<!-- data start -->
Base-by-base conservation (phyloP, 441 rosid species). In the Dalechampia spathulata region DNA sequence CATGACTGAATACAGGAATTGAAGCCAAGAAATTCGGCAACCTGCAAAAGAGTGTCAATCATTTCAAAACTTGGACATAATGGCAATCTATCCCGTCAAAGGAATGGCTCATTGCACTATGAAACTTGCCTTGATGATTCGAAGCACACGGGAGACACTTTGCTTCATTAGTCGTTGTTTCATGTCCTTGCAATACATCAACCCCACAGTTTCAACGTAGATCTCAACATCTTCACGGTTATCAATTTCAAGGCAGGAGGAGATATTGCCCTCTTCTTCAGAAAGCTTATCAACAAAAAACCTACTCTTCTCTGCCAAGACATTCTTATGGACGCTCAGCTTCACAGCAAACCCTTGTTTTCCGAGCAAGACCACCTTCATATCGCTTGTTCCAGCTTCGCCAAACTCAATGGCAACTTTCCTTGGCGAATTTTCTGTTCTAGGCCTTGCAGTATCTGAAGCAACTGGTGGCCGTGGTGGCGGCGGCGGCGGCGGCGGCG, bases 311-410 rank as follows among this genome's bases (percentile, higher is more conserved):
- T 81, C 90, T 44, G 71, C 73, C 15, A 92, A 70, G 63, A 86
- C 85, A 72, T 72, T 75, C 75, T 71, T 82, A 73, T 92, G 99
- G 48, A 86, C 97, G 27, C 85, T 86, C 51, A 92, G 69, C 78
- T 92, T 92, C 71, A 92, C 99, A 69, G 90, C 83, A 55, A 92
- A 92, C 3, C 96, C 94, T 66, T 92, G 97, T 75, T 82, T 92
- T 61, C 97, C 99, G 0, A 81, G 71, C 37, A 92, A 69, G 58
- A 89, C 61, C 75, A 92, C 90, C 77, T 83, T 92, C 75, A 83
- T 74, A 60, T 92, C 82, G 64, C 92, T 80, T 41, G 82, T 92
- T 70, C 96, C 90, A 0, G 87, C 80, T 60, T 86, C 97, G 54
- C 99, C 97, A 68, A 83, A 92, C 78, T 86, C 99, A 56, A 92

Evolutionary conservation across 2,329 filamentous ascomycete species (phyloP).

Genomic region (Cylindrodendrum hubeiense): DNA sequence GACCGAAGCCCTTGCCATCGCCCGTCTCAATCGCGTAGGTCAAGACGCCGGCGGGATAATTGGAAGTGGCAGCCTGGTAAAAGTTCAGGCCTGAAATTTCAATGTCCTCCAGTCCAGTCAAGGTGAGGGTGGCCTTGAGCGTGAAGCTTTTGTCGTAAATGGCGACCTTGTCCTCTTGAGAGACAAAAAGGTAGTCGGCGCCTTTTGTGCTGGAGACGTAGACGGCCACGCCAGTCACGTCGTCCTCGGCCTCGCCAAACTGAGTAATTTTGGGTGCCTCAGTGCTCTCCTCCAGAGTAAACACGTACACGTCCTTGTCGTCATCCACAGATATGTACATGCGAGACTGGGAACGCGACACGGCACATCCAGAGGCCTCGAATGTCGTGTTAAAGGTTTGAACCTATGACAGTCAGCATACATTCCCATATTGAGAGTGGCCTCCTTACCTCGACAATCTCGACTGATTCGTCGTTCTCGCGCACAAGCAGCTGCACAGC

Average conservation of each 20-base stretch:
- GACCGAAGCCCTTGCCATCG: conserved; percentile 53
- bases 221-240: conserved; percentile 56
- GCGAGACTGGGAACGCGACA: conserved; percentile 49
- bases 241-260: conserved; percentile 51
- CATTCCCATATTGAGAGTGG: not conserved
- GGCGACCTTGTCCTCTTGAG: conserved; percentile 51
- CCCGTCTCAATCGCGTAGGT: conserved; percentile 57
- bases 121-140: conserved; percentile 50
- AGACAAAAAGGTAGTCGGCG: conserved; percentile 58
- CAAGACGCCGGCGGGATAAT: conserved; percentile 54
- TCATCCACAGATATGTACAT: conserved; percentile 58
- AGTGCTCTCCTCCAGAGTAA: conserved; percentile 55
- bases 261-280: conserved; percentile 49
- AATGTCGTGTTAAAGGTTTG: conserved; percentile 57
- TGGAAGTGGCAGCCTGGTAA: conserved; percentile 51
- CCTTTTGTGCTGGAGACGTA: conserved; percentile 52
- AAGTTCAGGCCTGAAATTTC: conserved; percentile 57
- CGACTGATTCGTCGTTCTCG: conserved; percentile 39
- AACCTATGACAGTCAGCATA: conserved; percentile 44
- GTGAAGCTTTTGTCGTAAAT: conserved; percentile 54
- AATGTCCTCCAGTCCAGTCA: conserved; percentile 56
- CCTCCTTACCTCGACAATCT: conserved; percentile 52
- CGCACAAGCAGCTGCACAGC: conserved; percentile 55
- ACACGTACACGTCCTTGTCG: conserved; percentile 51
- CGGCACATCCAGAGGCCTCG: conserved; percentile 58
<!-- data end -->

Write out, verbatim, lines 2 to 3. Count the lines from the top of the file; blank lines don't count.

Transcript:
- T 81, C 90, T 44, G 71, C 73, C 15, A 92, A 70, G 63, A 86
- C 85, A 72, T 72, T 75, C 75, T 71, T 82, A 73, T 92, G 99